NITI Aayog’s 2020-21 Sustainable Development Goals (SDGs) India Index detailed the implementation of the United Nations’ SDGs in the country, States and Union Territories (UTs). It gave marks, between 0 and 100 points, to each region. In a significant marker of improvement, no State fared in the ‘Aspirant’ category, the lowest in the index. All the States managed to score above 50 points in SDG implementation, with 13 States featuring in the ‘Performer’ category and 15 in the ‘Front Runner’ category (the second-highest position). There was improvement in the overall performance of the country towards SDG implementation. India stepped into the ‘Front Runner’ category with a score of 66 points, though it dropped two ranks in the ordinal scale. However, our neighbouring countries performed better than us. India did well in implementing SDGs 6,7, 11 and 12, which are ‘clean water and sanitation’, ‘affordable and clean energy’, ‘sustainable cities and communities’, and ‘sustainable consumption and production’, respectively, but did not do well in many others.
Odisha’s good show
While the national ranking dropped, Odisha saw a three-point improvement in its overall score and settled at 61 points. It topped in the implementation of two SDGs — 13 and 14, which are ‘climate action’ and ‘life below water’, respectively. In the ‘climate action’ SDG, which aims to integrate climate change and disaster risk measures with sustainable natural resource management into national development strategies, the State scored 70 points. Its disaster preparedness programme has been recognised multiple times by different UN agencies. Odisha managed to save 120.07 tonnes of CO2 per 1,000 population, by using LED bulbs, against India’s 28.04 tonnes. In the ‘life below’ water SDG, which aims to conserve oceans, seas and marine resources by preventing marine pollution and illegal fishing practices, Odisha scored 82. The State showed improved shore water quality and saw a 3.19% increase in the area under mangroves. Odisha’s rankings in these two goals come across as a highlight because, as per the Asia and the Pacific SDG Progress Report 2021, the Asia-Pacific region showed a decline/regression in its commitment to goals 13 and 14 of the SDGs.
Odisha’s improvement in these two goals and in the overall score can be attributed to several factors. One of the most important is that is has prioritised budgetary allocation towards these sectors. In the FY2021 Budget, the State introduced a Climate Budget, a first-ever feature. While highlighting the impact of climate change on various departments, including forests, fisheries, disaster management and agriculture, the Budget presented a way of tracking public expenditure for a clean climate. Odisha has been working in the area of climate change since 2010, when it put in place the State Action Plan on Climate Change. This was revised for the period of 2018-23 and is under implementation.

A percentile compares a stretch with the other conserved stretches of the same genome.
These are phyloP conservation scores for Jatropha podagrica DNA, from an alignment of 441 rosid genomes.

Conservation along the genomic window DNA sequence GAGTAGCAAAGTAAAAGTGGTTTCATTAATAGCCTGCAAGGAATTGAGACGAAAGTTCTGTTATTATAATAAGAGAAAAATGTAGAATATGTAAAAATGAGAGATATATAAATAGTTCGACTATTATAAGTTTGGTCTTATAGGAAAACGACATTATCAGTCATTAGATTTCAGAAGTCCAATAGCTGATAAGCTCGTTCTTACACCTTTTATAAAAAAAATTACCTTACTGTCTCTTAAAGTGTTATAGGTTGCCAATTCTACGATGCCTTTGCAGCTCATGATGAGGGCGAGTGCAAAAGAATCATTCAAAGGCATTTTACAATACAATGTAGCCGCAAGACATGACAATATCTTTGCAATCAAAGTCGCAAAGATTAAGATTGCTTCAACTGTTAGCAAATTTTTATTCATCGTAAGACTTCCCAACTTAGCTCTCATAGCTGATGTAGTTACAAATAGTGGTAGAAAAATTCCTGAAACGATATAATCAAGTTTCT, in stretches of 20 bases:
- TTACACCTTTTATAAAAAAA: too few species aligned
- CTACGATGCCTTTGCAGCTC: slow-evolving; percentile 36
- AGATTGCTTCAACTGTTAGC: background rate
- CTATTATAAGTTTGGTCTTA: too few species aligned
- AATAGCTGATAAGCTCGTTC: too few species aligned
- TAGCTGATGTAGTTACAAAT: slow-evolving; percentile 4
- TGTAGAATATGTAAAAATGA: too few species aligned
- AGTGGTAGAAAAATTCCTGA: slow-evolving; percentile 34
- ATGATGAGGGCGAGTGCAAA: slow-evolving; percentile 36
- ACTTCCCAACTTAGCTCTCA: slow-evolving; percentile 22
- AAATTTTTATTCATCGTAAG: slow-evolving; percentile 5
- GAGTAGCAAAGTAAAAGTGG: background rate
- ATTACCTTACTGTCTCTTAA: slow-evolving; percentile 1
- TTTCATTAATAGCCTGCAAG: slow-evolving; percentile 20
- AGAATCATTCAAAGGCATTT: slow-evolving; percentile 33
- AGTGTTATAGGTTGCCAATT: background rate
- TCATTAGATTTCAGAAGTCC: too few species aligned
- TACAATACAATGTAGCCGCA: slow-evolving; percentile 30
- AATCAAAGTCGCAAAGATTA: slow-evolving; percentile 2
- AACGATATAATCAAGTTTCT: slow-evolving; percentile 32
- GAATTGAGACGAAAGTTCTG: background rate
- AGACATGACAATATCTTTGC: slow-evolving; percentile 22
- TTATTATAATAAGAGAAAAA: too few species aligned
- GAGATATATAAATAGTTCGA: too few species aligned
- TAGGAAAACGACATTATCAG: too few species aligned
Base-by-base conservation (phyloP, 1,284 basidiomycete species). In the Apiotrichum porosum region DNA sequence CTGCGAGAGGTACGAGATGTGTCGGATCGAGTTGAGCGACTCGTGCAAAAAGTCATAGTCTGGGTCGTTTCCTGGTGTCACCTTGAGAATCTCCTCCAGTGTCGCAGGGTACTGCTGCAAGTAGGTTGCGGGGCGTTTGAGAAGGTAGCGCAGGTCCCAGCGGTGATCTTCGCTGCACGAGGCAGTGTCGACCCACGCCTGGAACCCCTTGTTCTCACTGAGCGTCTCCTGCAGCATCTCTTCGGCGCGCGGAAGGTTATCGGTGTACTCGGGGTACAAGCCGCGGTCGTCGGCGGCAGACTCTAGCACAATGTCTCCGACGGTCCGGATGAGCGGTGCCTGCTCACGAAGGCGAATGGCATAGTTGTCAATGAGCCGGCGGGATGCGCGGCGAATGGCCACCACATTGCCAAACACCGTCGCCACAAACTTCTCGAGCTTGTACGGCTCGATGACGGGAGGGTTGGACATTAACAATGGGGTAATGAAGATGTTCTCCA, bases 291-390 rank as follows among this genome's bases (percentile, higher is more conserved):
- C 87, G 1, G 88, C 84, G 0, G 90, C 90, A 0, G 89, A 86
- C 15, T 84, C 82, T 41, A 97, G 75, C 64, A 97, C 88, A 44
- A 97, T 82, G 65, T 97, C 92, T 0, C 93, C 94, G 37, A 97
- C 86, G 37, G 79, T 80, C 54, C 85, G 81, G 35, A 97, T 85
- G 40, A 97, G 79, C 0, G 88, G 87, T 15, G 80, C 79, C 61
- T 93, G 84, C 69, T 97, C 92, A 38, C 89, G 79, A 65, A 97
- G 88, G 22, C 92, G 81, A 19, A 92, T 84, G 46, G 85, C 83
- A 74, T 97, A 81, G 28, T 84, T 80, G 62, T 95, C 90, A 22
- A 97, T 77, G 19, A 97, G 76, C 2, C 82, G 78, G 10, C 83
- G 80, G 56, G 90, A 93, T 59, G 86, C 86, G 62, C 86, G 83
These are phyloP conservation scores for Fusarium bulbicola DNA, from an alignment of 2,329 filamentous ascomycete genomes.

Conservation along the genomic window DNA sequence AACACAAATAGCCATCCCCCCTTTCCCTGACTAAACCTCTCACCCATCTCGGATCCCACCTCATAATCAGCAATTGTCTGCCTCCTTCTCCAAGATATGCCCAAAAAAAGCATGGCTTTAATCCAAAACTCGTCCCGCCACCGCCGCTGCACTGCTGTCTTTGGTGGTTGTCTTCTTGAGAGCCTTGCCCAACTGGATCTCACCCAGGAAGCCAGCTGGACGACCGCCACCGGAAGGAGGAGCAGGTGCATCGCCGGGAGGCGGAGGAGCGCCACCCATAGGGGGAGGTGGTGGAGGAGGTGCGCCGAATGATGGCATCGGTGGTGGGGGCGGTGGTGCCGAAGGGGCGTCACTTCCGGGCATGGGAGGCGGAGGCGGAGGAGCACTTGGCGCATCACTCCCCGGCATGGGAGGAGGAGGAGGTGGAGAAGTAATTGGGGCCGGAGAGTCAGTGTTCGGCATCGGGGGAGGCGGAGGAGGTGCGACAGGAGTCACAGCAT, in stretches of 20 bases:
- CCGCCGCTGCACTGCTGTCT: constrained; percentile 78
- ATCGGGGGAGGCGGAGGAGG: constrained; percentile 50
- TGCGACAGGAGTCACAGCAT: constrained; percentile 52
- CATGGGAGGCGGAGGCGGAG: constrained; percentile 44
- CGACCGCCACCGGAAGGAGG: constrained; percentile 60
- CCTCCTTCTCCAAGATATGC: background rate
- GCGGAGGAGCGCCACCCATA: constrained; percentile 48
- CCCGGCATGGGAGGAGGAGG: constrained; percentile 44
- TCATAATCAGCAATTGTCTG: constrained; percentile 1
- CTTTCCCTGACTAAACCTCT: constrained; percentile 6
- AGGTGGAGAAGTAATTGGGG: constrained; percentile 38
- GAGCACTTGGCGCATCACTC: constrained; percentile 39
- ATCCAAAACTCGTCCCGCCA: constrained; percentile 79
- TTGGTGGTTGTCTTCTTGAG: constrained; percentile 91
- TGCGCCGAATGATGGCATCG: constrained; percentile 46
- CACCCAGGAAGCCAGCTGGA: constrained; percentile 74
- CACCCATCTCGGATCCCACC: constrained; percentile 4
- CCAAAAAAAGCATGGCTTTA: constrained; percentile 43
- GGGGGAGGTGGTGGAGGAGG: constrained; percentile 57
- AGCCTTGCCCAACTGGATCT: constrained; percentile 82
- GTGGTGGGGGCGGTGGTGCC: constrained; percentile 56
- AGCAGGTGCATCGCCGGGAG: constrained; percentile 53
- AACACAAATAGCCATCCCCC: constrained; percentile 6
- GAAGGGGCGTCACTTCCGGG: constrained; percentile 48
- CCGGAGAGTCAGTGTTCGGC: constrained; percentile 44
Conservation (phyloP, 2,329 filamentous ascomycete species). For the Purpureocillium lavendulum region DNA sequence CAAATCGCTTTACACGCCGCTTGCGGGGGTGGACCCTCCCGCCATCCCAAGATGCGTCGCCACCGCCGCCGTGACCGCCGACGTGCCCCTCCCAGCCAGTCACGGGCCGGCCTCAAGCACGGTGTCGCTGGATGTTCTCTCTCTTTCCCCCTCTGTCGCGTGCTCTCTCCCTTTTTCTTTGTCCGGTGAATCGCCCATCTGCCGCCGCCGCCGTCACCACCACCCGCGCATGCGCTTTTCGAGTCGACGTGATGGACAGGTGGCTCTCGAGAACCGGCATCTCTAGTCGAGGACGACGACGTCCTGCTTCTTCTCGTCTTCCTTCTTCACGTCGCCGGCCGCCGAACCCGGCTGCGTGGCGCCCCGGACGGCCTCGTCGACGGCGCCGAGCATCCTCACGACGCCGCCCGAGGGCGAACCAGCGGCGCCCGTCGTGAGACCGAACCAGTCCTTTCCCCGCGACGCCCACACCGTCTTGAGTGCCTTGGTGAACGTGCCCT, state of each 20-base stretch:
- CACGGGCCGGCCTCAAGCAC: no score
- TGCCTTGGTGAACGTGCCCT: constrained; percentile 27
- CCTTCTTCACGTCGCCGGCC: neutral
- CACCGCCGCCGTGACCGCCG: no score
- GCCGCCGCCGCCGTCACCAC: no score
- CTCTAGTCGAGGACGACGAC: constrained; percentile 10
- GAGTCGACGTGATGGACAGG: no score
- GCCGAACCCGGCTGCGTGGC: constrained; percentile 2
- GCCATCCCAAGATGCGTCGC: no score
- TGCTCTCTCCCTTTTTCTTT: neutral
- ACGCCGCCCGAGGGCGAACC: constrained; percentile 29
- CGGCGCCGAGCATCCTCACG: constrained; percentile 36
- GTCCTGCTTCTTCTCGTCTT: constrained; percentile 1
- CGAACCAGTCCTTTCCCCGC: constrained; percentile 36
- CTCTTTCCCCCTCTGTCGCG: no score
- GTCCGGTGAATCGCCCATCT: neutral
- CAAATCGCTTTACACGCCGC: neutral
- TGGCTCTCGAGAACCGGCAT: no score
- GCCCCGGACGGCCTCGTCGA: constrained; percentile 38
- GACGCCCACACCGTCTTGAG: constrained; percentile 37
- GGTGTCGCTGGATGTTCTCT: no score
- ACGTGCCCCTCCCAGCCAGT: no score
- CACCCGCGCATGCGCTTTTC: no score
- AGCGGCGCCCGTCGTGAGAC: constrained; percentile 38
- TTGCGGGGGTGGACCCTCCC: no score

In FY2022, the Odisha government submitted a separate SDG Budget, once again a first in India, indicating a significant development in its commitment towards implementing the SDGs. The SDG Budget provides cross-department linkages and shows the State’s commitment towards implementing SDG 4 (quality education), SDG 10 (reduced inequalities), and SDG 2 (zero hunger). These goals will be provided 16.8%, 15.4%, and 10.2% of the SDG Budget, respectively.
Odisha also scored 83 points on SDG 15, ‘life on land’ (protecting, restoring and promoting the sustainable use of terrestrial ecosystems). The increased budgetary allocation towards flood management and irrigation has also led to robust disaster prevention.
Hard work ahead
The NITI Aayog report presents myriad concerns to policymakers. Even with a significant improvement in many goals, India continues to be in the ‘Aspirant’ category for the implementation of ‘gender equality’ and ‘zero hunger’. Many others, such as ‘no poverty’, ‘quality education’, ‘decent work and economic growth’, ‘industry, innovation and infrastructure’, and ‘climate action’, need a lot more work so that the country can be pulled up to the ‘Front Runner’ category from the ‘Performer’ category. Partnership is the key to achieve this. The current level of collaboration with States, UTs, civil society organisations and businesses should be further enhanced by overlooking any differences in political ideologies. There is a need to aggressively implement SDG localisation efforts at the district, panchayat and village levels so that implementation feedback from the field is available, besides enabling true internalisation of the SDGs by the community. Only work at the community level can make SDGs truly achievable and deliverable.
Amar Patnaik is a Rajya Sabha MP from Odisha representing the BJD, and a former CAG bureaucrat. Views are personal